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The Silks left to right: Tyler-James Kelly, Uncle Sam Jodrey, Jonas Parmelee - Lauryn Sophia Photography

The Silks left to right: Tyler-James Kelly, Uncle Sam Jodrey, Jonas Parmelee – ©Lauryn Sophia Photography

The Silks are a rock and roll band out of Providence, Rhode Island. You could say The Silks are the rock and roll band from Providence, but then you wouldn’t exactly be asking the cool kids. You’d need to dig a bit deeper than trends. The Silks exist outside of The Hip’s bearded rat race.

The sound is classic power trio of the blues-based variety. You know, The Devil’s music. You’ve got guitar pyrotechnics galore from frontman Tyler-James Kelly. Chicken-pickin’ or taking a soaring lead break, it’s quickly apparent Kelly’s on a whole’nother level. It makes you wonder just when did he get his first real six-string. Then there’s the voice. Ballsy, bluesy, however you want to describe it, it just sounds like ripping a telephone book in half and feels like scratching a really good itch. The rhythm section of Sam Jodrey on drums and Jonas Parmelee on the bass guitar chug-chugs and chop-chop-chops along. Fast songs, slow songs, it doesn’t matter. It’s always all about the dance floor. The dance floor reciprocates.

After releasing their Paul Westerberg produced debut album, “Last American Band” at the tail end of 2013, The Silks continued building on their following with constant gigs. All kinds of gigs. With a work ethic as old-school as their whole vibe, most of their shows are of the “all nighter” variety. Two sets. An hour and a half each. Only, they’re playing original music. Who does that these days? As of now, The Silks are dangerously close to releasing the follow-up album they have in the can. Word is more recording sessions are on the horizon.

The Silks have had their share of carrots dangled in front of them. It’s not every band that gets to make a record with help from the likes of Westerberg and Jim Boquist of Son Volt fame, after all. From there, they went on to open for The Replacements at The Fillmore in Detroit in the spring of 2015. They’ve also played in support of Rocky Erickson, Wanda Jackson, Dirty Heads, The Drive-By Truckers, Black Joe Lewis, Deer Tick, The Sheepdogs and Patrick Sweeny among others.

Keep an eye and ear out for The Silks coming to a city near you!

“I never wanted to be a solo artist, with a backing band,” says Kelly. “You can always get pros who can play behind you. But it doesn’t have the organic feel of a band. I don’t know what it is about playing with these cats. But we all totally lock in when we play. At the end of the day, we’re just a bunch of animals who want to rock. It’s not a careerist thing. We got together so we could f*ckin’ play music together.”  – Tyler-James Kelly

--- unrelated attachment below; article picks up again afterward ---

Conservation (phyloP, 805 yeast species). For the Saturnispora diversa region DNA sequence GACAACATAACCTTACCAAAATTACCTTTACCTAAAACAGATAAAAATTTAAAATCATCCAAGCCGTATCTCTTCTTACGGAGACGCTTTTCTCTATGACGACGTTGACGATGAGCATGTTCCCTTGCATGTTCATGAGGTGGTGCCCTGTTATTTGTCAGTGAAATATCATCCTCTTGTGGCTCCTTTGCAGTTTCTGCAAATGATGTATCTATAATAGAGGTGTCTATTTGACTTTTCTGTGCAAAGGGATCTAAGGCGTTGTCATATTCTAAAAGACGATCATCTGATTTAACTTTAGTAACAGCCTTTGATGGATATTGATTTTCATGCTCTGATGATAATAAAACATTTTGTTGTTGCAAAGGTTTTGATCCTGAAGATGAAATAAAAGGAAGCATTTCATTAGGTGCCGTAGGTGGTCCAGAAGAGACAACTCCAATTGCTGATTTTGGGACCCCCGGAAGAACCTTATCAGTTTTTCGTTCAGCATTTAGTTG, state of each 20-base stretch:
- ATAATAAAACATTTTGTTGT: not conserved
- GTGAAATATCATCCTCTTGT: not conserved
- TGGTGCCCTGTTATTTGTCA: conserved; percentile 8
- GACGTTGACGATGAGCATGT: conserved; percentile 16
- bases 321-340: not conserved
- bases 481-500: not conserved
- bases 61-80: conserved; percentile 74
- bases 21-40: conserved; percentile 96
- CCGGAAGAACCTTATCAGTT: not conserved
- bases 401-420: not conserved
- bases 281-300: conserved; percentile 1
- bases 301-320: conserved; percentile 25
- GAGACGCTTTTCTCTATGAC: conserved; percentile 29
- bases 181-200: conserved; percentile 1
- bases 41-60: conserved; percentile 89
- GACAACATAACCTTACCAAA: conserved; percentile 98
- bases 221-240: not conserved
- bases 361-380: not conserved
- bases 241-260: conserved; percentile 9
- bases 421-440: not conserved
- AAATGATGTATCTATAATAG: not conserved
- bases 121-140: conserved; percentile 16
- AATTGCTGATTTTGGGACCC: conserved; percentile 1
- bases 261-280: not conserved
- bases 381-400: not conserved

From the Mountain-like heaviness of Down At The Heel to the Dylanesque blues of Try All You Want to the stomping rocker, Living In The World Today, The Silks sound like the first band in ages who could conceivably appeal to kids who are horrified at having Miley shoved down their throats, to aging hipsters who once hung out at The Fillmore. Though they’re young, The Silks seem somehow ageless. They’ve learned their lessons. They know their history. They rock. They also roll.  – Peter Gerstenzang

Of course the one glimmer of hope for rock’s future fate is placed squarely upon the local scene, safely removed from the cynical reach of corporate greed and focus groups. And it’s right here in Providence where bands like The Silks are emerging to steady the course and reinstate dominance. Don DiMuccio

The Silks, of course, have been on a roll ever since the release of their debut album, “Last American Band,” last fall. Produced by Paul Westerberg (reportedly a big Silks fan), the album runs the gamut from down-and-dirty blues to Dylan-esque ballads to flat-out roadhouse rockers and only confirms what local music lovers already knew: that The Silks are a force to be reckoned with. Bill Van Siclen

The Silks might just be the last American band, and its future depends on whether we want good bands and good music anymore. And if we do, we have to start supporting them in real, tangible ways. – Dave Pezza

The Silks take top honors as Best Band Rock ‘n’ Roll. This past year was a big one for The Silks that included a US tour, multiple performances at the SXSW Festival in Austin, prestigious gigs like being direct support for The Replacements in Detroit, headlining the Harpoon Brewery Festival in Boston, and bringing the music from their excellent 2013 album Last American Band to thousands. Front man Tyler-James Kelly’s guitar wizardry breathes new life into the blues on numbers like “Livin’ in the World” and “Trouble.” On the rockers like “Down at the Heel” and “Mountain Man,” The Silks kick into gear with an early ’70s Stones-type thump. The Silks have a boat load of ammo in their repertoire, which makes every show a unique and exciting testament to the power of rock ‘n’ roll.  – Marc Clarkin and Jake Bissaro

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